I think that for a long time, the tech industry looked at the federal government as a big detractor from innovation. Now, particularly with the Obama administration really embracing tech and the innovation sector with organizations like 18F and other, newer agencies or arms of agencies, I think there’s an interesting and unique opportunity to look at the intersection of government and innovation. I think there’s amazing stuff going on at that intersection, and that’s unique to D.C.

So many associations and nonprofits are headquartered in the District, and D.C. is quietly becoming the social impact startup capital of America in a really interesting way. As the city does a better job of supporting those founders and those organizations, that will make for a better environment. I’m always excited about the Halcyon Accelerator. A couple folks I work with went through that and had an amazing experience.

The natural tendency is to gravitate toward people who are telling us how great we are, but it’s important to know the good and the bad.

I think D.C. has one of the highest percentages of African American tech talents working from startups to government agencies and other organizations. We also have the highest percentage of African American wealth in this region. There’s an opportunity to see how those things play into each other. It’s about bringing together people and resources so people of color in the tech startup space can thrive. It gives them the ability to connect with people in D.C. and capital and resources across the country. It’s been amazing to see the growth of the D.C. tech ecosystem. Part of what we’re interested in doing is connecting the wealth to what’s going on in the startup space; that we’re playing a role in the growth of the D.C. tech sector.

What’s something that you do every single day, no matter what you have going on?

No matter what, I find 15 minutes to meditate. I start my day with that and that’s 6:40 in the morning, every morning, regardless of how late I stayed out last night and regardless of how late I was working, because it provides the type of clarity that I need. We’re trying to build this fund and work with other groups and supporting founders. It gets crazy, so if I can start from a place of peace and giving thanks that I have the opportunities that we’ve been giving, it makes things move a lot smoother. I usually after that put together my to-do list over breakfast and the day rolls from there.

Who do you admire in D.C. – from your industry or other industries?

I’m coming from a VC perspective and work to fund tech startups. But one of the founders who really inspires me is Aisha Bowe of STEMBoard. She went for the VC route and didn’t raise any money and decided to come back and grow her company. She’s leveraged the federal government in some really amazing ways.

Rashad Moore is a startup founder who sold his company. Rashad has very quietly and humbly been a big supporter of the D.C. tech ecosystem. He has spent a lot of time supporting and working with entrepreneurs and engineers. I’ve seen him active in a number of angel groups, work on code and make seed investments. These are the type of people that you hear about everyday, but they head to the ground and work really hard to build the ecosystem. They build the connections to push things forward, and to me, that’s inspiring to see.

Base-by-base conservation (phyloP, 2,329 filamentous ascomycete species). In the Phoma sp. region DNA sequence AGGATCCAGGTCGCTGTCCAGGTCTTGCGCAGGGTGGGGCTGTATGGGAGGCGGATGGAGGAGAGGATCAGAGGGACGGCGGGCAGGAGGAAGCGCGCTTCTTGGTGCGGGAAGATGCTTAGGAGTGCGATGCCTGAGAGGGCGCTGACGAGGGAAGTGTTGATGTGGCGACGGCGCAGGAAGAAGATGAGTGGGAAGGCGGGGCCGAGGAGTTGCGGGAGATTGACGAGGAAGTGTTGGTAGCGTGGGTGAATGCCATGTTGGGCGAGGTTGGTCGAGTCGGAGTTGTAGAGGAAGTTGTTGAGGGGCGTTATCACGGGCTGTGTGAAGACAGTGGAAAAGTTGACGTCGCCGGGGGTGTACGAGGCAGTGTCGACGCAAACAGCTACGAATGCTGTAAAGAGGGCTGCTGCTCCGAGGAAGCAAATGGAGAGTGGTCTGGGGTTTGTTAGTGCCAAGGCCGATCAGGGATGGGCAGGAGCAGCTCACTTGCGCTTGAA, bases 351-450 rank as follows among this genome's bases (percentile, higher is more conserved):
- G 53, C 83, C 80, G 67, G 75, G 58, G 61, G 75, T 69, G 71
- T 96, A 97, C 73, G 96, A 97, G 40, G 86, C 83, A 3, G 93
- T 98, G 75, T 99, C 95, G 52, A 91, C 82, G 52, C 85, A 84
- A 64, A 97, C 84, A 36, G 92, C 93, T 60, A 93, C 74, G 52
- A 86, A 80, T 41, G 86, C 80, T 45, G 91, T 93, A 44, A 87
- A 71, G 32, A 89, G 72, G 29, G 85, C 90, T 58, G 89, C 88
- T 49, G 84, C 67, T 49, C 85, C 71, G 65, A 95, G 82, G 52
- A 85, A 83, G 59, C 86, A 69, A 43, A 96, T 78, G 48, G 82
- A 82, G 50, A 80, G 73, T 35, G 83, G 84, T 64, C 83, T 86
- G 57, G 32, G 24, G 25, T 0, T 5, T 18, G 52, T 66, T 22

I think the work that Steve Case’s Revolution is doing locally is going to be really interesting in the long term. They have a good understanding of what it’s going to take to push this ecosystem further, and to be a beacon of light to the outside of the Silicon Valley. They do a great job of shining that light locally and outside of here.

Paul Singh is another guy that is quietly making it happen and taking things happening in the tech space and Valley and bringing it to other markets in a real way.

What would you change about D.C. or D.C. tech scene?

I think that there should be much more support at the early stage. I think we’re going to be bringing a lot of that to the scene. But there’s a real need for support early. I’d love to see even more collaboration between groups. And I think that that’s beginning to happen.

I think that we’re going to have to do a really good job of presenting the unique opportunity, not only to investors but also in attracting capital outside of D.C.

I think D.C. has a really good opportunity to build a super inclusive tech community, but to do that, there are some really specific things that we need to do in the city. It’s our responsibility to do everything we can to build the type of community that we want to see.

For me, I work in a number of different tech communities. D.C. is its own unique community and I think that there’s so much promise in this city. There’s a ton of potential that still exists. I’m excited to be a part of that story and create the next generation of entrepreneurs.

What advice would you give to other entrepreneurs looking to progress with their business?

I would say a couple of things. One, as quickly as you can, align yourself with people who can give you really actionable feedback and who will be honest with you about what sucks with what you’re doing. The natural tendency is to gravitate toward people who are telling us how great we are, but it’s important to know the good and the bad.

Also, give openly, no matter where you are. At any given level, there’s an opportunity to give back and give openly. I feel very strongly that when you give, and give openly, it comes back in big ways. You don’t do it so you get something back; give because it’s part of this time that we spend on this earth. We have a finite amount of years, days, hours that we want to get done. I think that you can multiply the effect by finding some place or way to give. That’s one of the biggest pieces of advice that was given to me when I was younger, and I tend to share that with everyone who works with me. The type of people whom I like to work with and give to are the type of people who like to give as well. It becomes a cycle.